Danish architecture firm C.F. Møller recently completed an energy-efficient research building for the University of Southern Denmark in Odense. Like much of the firm’s work, the structure is eco-friendly and optimizes natural ventilation and lighting to minimize energy use. Designed to meet Denmark’s 2015 low-energy class requirements, the building is enveloped in an eye-catching solar screen punctuated by circles of varying sizes.
Set within a lush green landscape, the 21,000-square-meter university structure houses facilities for four different departments arranged around a central “Common Square” atrium. The courtyard-like layout and common spaces, which include a roof garden, cafe, and lounge, encourage collaboration and community amongst the different departments. The interior’s sliding wall systems and solid cores also offer flexibility and customization for different uses. The larger labs are located on the ground floor.
Unlike the campus’ prevailing 1970s structuralist and brutalist aesthetic, the newly completed Technical Facility has a much more contemporary edge. The glazed building is protected from the sun by a screen constructed from prefab panels of white Compact Reinforced Composite concrete with circular cutouts. These perforation patterns protect against the harsh sun and glare, reducing direct sunlight by up to 50 percent while retaining views of the outdoors.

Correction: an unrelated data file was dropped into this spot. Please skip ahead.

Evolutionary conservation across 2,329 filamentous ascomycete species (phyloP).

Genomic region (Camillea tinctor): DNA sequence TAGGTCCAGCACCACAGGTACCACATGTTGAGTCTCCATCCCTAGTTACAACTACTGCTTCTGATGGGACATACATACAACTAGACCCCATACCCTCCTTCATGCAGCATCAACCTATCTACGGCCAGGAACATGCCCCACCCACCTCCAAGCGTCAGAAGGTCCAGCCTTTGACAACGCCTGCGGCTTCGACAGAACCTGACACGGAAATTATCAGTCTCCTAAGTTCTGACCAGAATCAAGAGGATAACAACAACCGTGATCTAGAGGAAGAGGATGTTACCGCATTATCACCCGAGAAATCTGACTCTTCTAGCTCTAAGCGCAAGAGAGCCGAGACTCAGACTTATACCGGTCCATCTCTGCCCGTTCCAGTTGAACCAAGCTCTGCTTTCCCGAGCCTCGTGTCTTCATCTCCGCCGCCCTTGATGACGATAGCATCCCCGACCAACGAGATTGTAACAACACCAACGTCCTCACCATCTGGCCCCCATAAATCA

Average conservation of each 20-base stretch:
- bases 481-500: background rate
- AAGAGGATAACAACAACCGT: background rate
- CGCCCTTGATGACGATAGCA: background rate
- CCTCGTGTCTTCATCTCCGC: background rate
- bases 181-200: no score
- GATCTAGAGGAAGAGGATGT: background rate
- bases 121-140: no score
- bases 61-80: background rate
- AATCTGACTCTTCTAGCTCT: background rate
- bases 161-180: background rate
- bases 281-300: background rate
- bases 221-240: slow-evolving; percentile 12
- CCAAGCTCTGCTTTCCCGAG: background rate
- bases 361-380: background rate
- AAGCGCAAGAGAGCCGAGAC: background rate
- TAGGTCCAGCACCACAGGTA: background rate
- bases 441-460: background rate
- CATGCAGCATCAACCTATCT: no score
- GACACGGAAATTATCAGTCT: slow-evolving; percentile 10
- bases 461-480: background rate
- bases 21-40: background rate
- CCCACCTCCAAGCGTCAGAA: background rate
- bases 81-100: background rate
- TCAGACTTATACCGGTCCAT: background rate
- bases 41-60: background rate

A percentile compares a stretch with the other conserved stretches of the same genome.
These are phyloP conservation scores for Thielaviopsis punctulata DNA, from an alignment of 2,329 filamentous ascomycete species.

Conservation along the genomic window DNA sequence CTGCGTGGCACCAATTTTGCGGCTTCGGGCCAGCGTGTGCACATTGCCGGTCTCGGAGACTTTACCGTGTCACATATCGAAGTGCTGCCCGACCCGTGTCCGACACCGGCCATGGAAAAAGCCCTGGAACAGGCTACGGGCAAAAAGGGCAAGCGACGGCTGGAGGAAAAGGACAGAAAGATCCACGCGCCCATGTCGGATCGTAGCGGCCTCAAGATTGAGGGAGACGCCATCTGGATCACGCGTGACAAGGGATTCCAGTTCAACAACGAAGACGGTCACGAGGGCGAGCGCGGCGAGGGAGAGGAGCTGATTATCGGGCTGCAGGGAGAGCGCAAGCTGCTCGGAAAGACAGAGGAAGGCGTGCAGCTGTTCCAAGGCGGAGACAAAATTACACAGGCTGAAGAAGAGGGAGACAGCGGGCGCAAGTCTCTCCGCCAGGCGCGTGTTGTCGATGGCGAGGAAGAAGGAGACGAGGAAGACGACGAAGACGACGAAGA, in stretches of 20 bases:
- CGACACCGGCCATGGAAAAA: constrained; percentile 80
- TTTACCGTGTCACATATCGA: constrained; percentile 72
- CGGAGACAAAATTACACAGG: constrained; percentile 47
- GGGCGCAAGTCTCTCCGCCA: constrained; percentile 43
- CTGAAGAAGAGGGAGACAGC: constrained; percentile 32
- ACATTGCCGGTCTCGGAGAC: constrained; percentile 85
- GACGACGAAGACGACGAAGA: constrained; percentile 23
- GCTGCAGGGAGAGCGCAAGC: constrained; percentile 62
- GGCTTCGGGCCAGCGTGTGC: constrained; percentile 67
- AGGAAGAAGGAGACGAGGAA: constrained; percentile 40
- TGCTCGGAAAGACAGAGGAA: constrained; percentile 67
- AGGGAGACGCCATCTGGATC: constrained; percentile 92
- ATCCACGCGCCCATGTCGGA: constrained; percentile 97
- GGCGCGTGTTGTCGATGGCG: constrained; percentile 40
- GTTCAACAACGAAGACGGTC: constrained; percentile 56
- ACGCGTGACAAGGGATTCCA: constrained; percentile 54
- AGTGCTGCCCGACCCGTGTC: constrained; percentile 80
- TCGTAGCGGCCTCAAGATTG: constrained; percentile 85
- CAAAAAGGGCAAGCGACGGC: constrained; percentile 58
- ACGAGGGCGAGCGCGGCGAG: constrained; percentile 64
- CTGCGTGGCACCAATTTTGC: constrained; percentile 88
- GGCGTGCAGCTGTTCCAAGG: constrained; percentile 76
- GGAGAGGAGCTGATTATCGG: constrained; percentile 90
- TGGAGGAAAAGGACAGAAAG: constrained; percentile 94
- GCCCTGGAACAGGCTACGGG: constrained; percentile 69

“The eye-catching screen reflects the innovation and creativity that characterizes the various institutes which it unites, including institutes for diverse research on the subject of construction technology and industrialization,” write the architects. “Here, the fiber-reinforced concrete architecturally demonstrates the possibilities of new materials.”
Images © Joergen True>